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How long does the gas stay ‘’trapped’’ in an insulated glass unit?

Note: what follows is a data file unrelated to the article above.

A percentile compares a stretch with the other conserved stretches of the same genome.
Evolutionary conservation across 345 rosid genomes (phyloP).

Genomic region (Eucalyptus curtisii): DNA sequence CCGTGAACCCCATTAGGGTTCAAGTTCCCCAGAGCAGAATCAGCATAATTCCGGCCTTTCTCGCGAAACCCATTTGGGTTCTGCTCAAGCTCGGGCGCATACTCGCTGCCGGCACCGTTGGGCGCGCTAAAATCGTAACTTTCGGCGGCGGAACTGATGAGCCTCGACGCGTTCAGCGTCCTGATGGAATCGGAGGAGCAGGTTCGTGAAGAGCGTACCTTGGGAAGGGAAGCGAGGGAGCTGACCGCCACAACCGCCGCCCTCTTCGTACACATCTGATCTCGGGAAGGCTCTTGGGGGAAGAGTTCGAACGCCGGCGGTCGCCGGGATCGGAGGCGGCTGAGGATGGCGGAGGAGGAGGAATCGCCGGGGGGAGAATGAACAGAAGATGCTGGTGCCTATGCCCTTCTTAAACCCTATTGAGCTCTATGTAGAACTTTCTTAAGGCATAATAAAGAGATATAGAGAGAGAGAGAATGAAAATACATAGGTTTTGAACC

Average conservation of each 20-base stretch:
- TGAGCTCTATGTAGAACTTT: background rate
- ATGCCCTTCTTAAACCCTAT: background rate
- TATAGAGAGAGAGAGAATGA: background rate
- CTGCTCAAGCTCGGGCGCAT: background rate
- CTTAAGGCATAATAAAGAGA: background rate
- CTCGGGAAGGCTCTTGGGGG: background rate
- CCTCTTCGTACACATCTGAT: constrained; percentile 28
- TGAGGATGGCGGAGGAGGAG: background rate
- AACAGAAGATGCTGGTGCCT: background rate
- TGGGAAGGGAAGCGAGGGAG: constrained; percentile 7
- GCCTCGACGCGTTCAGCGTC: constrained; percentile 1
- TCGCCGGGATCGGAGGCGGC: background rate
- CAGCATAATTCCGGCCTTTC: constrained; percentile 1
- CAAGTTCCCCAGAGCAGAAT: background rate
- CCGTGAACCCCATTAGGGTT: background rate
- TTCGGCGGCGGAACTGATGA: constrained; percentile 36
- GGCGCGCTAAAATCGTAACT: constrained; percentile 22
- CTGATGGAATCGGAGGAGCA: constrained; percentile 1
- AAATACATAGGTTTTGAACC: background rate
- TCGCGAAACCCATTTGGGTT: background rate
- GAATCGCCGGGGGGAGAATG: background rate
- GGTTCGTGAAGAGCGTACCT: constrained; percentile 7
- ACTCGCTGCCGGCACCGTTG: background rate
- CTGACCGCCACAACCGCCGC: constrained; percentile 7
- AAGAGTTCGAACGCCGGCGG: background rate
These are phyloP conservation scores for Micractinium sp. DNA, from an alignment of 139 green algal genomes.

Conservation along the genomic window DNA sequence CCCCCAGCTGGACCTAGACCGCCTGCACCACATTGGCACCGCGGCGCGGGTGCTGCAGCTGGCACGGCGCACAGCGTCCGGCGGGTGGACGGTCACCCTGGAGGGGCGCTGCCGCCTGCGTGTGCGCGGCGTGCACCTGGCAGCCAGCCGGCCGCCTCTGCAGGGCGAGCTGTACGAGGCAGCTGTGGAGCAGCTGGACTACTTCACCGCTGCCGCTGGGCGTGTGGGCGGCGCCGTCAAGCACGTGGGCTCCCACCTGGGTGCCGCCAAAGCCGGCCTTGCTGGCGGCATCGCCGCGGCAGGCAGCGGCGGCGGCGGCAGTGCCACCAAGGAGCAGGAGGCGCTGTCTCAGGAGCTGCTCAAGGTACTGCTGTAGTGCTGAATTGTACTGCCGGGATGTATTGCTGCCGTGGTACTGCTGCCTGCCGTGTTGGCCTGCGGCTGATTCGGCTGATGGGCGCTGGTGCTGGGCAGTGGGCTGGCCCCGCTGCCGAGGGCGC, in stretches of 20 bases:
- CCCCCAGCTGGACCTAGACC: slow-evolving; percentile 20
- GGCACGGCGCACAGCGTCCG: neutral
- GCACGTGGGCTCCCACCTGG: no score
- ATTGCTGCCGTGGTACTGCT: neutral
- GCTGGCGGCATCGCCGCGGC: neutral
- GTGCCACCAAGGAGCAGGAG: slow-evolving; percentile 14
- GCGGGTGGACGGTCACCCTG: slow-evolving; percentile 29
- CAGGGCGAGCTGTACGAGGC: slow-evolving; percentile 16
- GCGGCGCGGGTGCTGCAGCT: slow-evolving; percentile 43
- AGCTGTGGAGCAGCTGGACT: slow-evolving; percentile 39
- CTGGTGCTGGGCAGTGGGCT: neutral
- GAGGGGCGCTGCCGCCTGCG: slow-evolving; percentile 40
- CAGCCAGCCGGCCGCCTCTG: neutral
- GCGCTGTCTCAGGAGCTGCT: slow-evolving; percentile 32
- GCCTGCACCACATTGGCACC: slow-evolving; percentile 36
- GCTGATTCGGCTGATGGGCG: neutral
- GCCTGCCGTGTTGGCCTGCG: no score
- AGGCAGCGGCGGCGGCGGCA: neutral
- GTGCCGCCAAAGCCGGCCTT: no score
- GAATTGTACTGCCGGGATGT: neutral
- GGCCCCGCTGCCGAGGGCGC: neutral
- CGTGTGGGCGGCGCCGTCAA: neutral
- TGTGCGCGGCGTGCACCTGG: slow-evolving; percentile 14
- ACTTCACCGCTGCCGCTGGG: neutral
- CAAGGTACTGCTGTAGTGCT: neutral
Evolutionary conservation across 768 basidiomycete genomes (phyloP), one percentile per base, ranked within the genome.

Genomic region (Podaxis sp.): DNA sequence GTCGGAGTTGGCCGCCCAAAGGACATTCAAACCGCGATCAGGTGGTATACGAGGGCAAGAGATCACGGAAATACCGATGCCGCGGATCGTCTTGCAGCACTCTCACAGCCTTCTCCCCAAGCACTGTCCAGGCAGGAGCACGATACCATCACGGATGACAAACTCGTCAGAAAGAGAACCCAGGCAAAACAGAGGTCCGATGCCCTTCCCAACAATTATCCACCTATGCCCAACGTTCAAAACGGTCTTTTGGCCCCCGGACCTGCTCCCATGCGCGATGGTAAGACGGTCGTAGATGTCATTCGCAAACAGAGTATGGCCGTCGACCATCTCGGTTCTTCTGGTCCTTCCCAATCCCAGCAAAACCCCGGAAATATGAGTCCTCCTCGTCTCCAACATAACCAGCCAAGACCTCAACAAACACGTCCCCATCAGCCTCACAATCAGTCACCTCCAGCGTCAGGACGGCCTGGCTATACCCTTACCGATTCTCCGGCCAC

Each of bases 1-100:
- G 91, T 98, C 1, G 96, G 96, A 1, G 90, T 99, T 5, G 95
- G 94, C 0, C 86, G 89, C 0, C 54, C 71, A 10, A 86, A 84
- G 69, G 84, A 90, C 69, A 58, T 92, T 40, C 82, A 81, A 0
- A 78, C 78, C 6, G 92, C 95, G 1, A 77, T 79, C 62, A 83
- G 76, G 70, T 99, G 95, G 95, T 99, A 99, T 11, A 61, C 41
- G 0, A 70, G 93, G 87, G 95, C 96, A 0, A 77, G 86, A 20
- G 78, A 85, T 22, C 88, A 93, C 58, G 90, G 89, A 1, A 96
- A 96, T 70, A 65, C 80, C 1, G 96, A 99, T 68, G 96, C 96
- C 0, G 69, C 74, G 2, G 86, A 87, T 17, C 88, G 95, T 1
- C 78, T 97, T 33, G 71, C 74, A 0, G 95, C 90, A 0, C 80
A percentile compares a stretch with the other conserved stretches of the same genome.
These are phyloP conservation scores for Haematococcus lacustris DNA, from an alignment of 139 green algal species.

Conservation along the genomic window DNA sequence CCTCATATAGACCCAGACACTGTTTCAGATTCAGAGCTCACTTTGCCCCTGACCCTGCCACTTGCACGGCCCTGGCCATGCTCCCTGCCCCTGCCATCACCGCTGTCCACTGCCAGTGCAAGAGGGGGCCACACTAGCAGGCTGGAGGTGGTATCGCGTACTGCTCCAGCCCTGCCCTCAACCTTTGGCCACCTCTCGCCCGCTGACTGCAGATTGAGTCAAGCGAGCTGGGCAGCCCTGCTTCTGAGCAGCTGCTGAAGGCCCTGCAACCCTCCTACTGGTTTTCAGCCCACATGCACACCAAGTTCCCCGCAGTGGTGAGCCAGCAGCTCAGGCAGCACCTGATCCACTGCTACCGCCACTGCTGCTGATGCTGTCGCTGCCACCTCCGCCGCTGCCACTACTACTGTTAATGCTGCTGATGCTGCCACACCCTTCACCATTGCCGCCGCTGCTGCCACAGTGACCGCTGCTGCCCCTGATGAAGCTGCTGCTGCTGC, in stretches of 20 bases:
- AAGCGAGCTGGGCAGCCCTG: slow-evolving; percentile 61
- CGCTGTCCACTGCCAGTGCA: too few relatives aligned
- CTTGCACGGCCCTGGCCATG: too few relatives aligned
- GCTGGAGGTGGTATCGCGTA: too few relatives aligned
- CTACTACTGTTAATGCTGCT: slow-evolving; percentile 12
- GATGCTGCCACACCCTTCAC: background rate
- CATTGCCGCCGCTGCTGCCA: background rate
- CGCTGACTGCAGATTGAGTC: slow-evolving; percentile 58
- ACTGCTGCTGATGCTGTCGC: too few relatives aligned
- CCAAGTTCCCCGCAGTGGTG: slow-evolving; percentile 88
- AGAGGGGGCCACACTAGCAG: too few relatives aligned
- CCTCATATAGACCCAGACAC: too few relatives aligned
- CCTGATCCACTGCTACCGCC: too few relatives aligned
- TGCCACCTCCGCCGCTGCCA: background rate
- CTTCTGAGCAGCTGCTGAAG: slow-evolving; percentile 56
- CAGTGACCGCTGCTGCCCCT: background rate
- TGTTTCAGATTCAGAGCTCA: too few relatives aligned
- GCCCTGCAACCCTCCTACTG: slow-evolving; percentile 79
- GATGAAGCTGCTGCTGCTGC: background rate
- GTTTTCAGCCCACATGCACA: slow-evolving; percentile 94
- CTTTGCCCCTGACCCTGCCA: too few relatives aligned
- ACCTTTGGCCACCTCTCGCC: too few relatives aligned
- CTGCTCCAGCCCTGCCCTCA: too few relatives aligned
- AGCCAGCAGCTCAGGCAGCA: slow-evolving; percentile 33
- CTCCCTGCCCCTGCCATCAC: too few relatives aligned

First commercially available thermally insulated glass unit (IGU) was made in USA in 1930 and was named ‘’Thermopane’’. This is why nowadays most of the insulated glass units are called ‘’thermopane glass’’. During the following decades the development of insulated glass units progressed, and the air between the panes was replaced by inert gases such as argon and krypton. There was a problem with gases leaking from the glass unit and it was complicated to achieve such tightness that would prevent gas leakage and consequently the loss of thermal insulation and occurrence of condensation between glass panes. IGUs today provide better tightness and minimize the gas leakage. European standard EN 1279 demands that only 1 % of gas is allowed to leak in 1 year, which in theory means that it takes 100 years before the gas will be fully gone. In practice, the expected lifetime is shorter since already from the beginning the space is filled with only 95 % of inert gas and 5 % of air. The main indicator for inappropriate tightness of IGU is the presence of condensation in cavity between the panes. IGU manufacturers provide a 10-year guarantee on their tightness.

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